Gadgets get power from sun and water

A few companies at last week’s CES 2008’s Sustainable Technologies TechZone introduced new products that use fewer nonrenewable resources, just as the Consumer Electronics Association announced that it would go green by purchasing 20,000 tons’ worth of carbon offsets.

They’re still a little pricey for the average consumer, but they show that both sunlight and water are viable power sources for laptops, iPods, cell phones, and other gadgets.

A lot of solar chargers work with small devices, but laptops generally have been left in the dark–until now. Voltaic Systems’ Generator briefcase, scheduled for release this spring at a not-so-cheap US$599, lets you plug your laptop into a rechargeable battery inside the case.

A solar panel that covers one of the briefcase’s sides provides the power. The battery inside is smart enough to know whether your laptop needs 12 or 20 volts, and Voltaic Systems bundles in a bunch of universal plugs that should fit many brands of products. The bag weighs 4 pounds with the battery, so it’s not uber-light for a fabric bag. The fabric, by the way, is water-resistant and made of recycled PET plastic.

You need direct sunlight to get the best charge, though, and one laptop takes a day to charge. The company recommends that you charge a small amount at frequent intervals rather than letting your laptop drain and then trying to charge it up all at once. That might be hard to remember to do. As a result, the Generator–while it looks really neat–is still too expensive, heavy, and labor-intensive to use for most people.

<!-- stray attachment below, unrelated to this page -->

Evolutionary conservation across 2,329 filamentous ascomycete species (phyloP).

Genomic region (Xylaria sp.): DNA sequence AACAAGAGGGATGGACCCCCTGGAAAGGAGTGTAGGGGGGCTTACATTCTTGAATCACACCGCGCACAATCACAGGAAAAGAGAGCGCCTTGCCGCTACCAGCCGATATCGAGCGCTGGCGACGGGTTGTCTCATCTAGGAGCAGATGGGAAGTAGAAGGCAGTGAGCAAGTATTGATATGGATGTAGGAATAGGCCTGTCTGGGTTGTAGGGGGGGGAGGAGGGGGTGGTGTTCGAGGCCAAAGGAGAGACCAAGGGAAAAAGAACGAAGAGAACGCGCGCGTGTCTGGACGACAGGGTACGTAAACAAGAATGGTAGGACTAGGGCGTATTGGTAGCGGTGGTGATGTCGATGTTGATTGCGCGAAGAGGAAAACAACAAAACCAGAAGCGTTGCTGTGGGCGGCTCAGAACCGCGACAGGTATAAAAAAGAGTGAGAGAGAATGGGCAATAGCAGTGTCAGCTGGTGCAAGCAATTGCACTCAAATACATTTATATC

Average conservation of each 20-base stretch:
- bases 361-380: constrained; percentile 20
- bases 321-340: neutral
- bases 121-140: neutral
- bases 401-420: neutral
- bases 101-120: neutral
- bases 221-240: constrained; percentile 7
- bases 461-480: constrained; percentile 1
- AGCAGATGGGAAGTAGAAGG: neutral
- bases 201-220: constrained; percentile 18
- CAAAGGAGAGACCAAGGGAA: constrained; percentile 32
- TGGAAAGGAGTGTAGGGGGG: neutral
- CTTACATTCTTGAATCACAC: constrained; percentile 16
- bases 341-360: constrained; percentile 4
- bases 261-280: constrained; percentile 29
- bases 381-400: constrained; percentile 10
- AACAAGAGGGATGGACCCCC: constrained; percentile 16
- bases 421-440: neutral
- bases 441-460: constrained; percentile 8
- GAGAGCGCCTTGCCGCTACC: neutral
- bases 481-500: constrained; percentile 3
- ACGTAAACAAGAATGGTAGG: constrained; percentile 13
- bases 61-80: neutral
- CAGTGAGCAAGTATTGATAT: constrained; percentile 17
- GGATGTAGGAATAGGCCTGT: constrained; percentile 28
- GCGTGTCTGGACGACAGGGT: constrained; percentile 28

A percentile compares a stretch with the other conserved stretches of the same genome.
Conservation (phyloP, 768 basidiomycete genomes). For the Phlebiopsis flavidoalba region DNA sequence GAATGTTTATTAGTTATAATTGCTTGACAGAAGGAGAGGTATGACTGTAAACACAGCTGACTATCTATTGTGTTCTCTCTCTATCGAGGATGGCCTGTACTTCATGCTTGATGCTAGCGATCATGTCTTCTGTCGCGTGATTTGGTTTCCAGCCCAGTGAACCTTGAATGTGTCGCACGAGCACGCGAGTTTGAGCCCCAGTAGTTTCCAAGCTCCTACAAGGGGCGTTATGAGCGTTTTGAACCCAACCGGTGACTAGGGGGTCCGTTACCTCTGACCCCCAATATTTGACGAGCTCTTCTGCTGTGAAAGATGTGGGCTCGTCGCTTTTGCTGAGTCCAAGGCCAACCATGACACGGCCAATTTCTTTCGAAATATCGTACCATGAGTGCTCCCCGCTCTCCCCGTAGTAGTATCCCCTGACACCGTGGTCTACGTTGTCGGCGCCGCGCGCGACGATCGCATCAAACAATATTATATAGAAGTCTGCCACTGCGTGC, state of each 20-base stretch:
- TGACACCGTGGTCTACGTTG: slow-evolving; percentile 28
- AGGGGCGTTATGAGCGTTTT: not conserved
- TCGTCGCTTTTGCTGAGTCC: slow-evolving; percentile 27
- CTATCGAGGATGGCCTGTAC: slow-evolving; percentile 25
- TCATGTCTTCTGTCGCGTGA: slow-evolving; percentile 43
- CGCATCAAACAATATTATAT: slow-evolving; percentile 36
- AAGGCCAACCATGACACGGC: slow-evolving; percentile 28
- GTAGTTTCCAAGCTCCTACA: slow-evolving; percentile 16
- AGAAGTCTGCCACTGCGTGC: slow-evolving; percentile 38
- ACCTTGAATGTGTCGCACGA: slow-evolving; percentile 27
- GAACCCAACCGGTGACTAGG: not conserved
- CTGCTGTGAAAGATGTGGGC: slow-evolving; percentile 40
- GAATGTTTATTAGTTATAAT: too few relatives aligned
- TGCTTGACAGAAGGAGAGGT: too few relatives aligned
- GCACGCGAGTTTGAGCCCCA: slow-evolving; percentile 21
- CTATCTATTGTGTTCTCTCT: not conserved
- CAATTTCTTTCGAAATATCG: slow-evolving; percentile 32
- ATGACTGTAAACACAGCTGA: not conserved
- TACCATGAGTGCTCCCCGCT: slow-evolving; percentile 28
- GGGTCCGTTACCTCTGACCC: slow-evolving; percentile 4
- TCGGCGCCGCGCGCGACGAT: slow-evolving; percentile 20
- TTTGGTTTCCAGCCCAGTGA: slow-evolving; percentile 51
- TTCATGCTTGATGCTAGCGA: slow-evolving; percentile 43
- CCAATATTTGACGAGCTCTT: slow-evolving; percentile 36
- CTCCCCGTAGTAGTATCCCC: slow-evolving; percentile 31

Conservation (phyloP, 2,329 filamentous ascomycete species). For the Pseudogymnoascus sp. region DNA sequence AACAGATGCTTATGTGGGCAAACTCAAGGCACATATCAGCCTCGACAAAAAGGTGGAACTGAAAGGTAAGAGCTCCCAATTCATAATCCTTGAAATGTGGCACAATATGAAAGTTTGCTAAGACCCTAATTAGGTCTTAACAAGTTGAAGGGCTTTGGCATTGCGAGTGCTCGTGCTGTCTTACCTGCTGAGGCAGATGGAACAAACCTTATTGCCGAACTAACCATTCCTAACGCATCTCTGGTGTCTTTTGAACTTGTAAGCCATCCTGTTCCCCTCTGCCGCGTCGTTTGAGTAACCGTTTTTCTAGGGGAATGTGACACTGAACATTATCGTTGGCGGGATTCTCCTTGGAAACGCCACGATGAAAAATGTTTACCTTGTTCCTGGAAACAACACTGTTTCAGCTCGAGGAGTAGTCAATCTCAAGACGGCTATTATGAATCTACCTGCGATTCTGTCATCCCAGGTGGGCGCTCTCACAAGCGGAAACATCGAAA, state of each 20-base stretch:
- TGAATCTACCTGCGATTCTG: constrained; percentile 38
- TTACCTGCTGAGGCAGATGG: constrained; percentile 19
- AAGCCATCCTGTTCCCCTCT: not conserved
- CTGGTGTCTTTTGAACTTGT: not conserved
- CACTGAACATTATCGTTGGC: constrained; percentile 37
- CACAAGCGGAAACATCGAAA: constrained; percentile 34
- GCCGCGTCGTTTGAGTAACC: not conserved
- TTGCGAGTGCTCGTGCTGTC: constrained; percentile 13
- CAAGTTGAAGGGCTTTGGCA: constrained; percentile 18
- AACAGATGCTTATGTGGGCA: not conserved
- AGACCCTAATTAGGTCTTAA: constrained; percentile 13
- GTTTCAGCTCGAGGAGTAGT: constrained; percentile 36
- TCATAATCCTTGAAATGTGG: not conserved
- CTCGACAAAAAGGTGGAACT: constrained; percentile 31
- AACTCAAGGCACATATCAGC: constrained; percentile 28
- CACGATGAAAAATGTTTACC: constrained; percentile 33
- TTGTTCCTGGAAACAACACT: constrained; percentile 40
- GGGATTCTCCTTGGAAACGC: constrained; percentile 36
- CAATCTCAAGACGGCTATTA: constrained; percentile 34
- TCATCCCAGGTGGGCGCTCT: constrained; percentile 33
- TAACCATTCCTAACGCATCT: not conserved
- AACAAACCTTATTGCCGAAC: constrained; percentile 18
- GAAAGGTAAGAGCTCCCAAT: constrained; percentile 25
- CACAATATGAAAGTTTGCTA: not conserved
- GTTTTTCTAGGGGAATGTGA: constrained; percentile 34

For a little fun in the sun, Freeplay Energy’s NR-2XS solar-powered radio should arrive in the United States in May for about $100. It has a line-in for playing the tunes from your music player, USB for charging up small devices, and a headphone port. It also plugs into an electrical outlet, should the sun fail you. The radio comes in white, black, red, and blue.

The HydroPak is the first water-powered, fuel-cell, hydrogen-generating charger that I’ve ever seen. Horizon Fuel Cell Technology, which makes the fuel cell, and Millennium Cell, which makes the hydrogen generator, have teamed up to create a line of products that can charge a laptop or a smaller gadget such as a phone or iPod. It’s scheduled for release in the United States in the third quarter of 2008.

The product comes in two sizes. The 600-milliliter version generates 270 watt-hours of power, has two USB ports, and can recharge items as big as laptops and power-tool batteries. It costs $400 for the fuel-cell unit and $20 for each hydrogen cartridge. The 20-milliliter size, which a spokesperson said can charge an iPod in 45 minutes, generates 15 watt-hours of power. It will cost about $50, for the initial fuel cell and cartridge.